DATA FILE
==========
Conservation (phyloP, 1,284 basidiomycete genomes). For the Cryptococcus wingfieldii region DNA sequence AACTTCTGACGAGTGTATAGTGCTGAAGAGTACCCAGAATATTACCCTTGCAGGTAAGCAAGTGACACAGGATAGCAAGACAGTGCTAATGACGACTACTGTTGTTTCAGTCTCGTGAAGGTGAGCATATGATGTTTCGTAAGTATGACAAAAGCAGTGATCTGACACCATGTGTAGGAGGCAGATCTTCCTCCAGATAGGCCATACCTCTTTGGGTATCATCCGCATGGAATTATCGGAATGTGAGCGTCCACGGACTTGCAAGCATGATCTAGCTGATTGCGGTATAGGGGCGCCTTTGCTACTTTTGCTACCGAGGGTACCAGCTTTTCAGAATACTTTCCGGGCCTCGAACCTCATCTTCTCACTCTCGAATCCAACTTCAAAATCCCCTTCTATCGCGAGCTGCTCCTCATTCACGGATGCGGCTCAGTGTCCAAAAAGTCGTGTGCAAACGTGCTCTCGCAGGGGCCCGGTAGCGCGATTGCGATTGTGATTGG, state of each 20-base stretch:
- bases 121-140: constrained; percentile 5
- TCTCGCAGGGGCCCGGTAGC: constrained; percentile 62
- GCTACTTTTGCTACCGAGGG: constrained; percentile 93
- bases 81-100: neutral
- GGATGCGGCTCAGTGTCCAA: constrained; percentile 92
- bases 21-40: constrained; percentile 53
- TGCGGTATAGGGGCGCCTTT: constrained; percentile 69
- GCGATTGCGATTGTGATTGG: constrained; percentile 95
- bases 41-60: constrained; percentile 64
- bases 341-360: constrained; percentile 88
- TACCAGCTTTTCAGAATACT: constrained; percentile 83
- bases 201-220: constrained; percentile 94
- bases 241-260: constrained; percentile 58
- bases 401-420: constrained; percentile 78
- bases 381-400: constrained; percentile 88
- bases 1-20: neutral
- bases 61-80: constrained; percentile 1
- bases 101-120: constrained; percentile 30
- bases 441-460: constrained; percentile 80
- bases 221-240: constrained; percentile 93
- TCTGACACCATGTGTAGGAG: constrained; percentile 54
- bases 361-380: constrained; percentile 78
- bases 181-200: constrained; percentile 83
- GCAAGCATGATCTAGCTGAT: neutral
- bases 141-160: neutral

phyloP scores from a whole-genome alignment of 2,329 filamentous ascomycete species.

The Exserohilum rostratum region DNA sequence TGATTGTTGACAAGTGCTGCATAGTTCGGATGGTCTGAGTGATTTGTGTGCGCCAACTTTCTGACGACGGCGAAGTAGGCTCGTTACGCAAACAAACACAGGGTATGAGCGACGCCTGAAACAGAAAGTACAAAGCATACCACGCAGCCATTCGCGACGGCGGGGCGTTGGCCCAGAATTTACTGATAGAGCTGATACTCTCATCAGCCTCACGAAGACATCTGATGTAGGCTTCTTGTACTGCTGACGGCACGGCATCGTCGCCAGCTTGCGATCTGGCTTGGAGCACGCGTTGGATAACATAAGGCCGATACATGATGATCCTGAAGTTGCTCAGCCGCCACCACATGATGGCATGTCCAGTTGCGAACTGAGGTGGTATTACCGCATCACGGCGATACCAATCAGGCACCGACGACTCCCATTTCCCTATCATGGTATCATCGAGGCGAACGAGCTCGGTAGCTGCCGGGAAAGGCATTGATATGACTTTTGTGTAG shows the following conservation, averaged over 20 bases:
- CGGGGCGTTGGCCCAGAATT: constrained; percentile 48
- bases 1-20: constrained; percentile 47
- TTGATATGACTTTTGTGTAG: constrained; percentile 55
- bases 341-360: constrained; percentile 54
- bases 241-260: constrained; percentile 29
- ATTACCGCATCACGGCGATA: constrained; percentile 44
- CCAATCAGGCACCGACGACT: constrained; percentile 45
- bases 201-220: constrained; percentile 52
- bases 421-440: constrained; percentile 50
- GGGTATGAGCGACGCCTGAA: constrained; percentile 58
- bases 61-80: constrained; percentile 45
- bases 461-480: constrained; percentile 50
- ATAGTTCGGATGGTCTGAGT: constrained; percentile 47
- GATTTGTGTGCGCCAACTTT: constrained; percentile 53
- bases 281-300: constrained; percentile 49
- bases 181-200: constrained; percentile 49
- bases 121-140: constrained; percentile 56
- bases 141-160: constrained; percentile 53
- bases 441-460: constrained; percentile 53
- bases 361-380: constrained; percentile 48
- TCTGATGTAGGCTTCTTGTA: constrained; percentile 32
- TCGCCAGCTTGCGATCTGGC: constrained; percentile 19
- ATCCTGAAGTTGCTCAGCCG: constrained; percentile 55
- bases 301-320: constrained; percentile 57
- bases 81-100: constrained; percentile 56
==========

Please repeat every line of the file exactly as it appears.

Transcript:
Conservation (phyloP, 1,284 basidiomycete genomes). For the Cryptococcus wingfieldii region DNA sequence AACTTCTGACGAGTGTATAGTGCTGAAGAGTACCCAGAATATTACCCTTGCAGGTAAGCAAGTGACACAGGATAGCAAGACAGTGCTAATGACGACTACTGTTGTTTCAGTCTCGTGAAGGTGAGCATATGATGTTTCGTAAGTATGACAAAAGCAGTGATCTGACACCATGTGTAGGAGGCAGATCTTCCTCCAGATAGGCCATACCTCTTTGGGTATCATCCGCATGGAATTATCGGAATGTGAGCGTCCACGGACTTGCAAGCATGATCTAGCTGATTGCGGTATAGGGGCGCCTTTGCTACTTTTGCTACCGAGGGTACCAGCTTTTCAGAATACTTTCCGGGCCTCGAACCTCATCTTCTCACTCTCGAATCCAACTTCAAAATCCCCTTCTATCGCGAGCTGCTCCTCATTCACGGATGCGGCTCAGTGTCCAAAAAGTCGTGTGCAAACGTGCTCTCGCAGGGGCCCGGTAGCGCGATTGCGATTGTGATTGG, state of each 20-base stretch:
- bases 121-140: constrained; percentile 5
- TCTCGCAGGGGCCCGGTAGC: constrained; percentile 62
- GCTACTTTTGCTACCGAGGG: constrained; percentile 93
- bases 81-100: neutral
- GGATGCGGCTCAGTGTCCAA: constrained; percentile 92
- bases 21-40: constrained; percentile 53
- TGCGGTATAGGGGCGCCTTT: constrained; percentile 69
- GCGATTGCGATTGTGATTGG: constrained; percentile 95
- bases 41-60: constrained; percentile 64
- bases 341-360: constrained; percentile 88
- TACCAGCTTTTCAGAATACT: constrained; percentile 83
- bases 201-220: constrained; percentile 94
- bases 241-260: constrained; percentile 58
- bases 401-420: constrained; percentile 78
- bases 381-400: constrained; percentile 88
- bases 1-20: neutral
- bases 61-80: constrained; percentile 1
- bases 101-120: constrained; percentile 30
- bases 441-460: constrained; percentile 80
- bases 221-240: constrained; percentile 93
- TCTGACACCATGTGTAGGAG: constrained; percentile 54
- bases 361-380: constrained; percentile 78
- bases 181-200: constrained; percentile 83
- GCAAGCATGATCTAGCTGAT: neutral
- bases 141-160: neutral

phyloP scores from a whole-genome alignment of 2,329 filamentous ascomycete species.

The Exserohilum rostratum region DNA sequence TGATTGTTGACAAGTGCTGCATAGTTCGGATGGTCTGAGTGATTTGTGTGCGCCAACTTTCTGACGACGGCGAAGTAGGCTCGTTACGCAAACAAACACAGGGTATGAGCGACGCCTGAAACAGAAAGTACAAAGCATACCACGCAGCCATTCGCGACGGCGGGGCGTTGGCCCAGAATTTACTGATAGAGCTGATACTCTCATCAGCCTCACGAAGACATCTGATGTAGGCTTCTTGTACTGCTGACGGCACGGCATCGTCGCCAGCTTGCGATCTGGCTTGGAGCACGCGTTGGATAACATAAGGCCGATACATGATGATCCTGAAGTTGCTCAGCCGCCACCACATGATGGCATGTCCAGTTGCGAACTGAGGTGGTATTACCGCATCACGGCGATACCAATCAGGCACCGACGACTCCCATTTCCCTATCATGGTATCATCGAGGCGAACGAGCTCGGTAGCTGCCGGGAAAGGCATTGATATGACTTTTGTGTAG shows the following conservation, averaged over 20 bases:
- CGGGGCGTTGGCCCAGAATT: constrained; percentile 48
- bases 1-20: constrained; percentile 47
- TTGATATGACTTTTGTGTAG: constrained; percentile 55
- bases 341-360: constrained; percentile 54
- bases 241-260: constrained; percentile 29
- ATTACCGCATCACGGCGATA: constrained; percentile 44
- CCAATCAGGCACCGACGACT: constrained; percentile 45
- bases 201-220: constrained; percentile 52
- bases 421-440: constrained; percentile 50
- GGGTATGAGCGACGCCTGAA: constrained; percentile 58
- bases 61-80: constrained; percentile 45
- bases 461-480: constrained; percentile 50
- ATAGTTCGGATGGTCTGAGT: constrained; percentile 47
- GATTTGTGTGCGCCAACTTT: constrained; percentile 53
- bases 281-300: constrained; percentile 49
- bases 181-200: constrained; percentile 49
- bases 121-140: constrained; percentile 56
- bases 141-160: constrained; percentile 53
- bases 441-460: constrained; percentile 53
- bases 361-380: constrained; percentile 48
- TCTGATGTAGGCTTCTTGTA: constrained; percentile 32
- TCGCCAGCTTGCGATCTGGC: constrained; percentile 19
- ATCCTGAAGTTGCTCAGCCG: constrained; percentile 55
- bases 301-320: constrained; percentile 57
- bases 81-100: constrained; percentile 56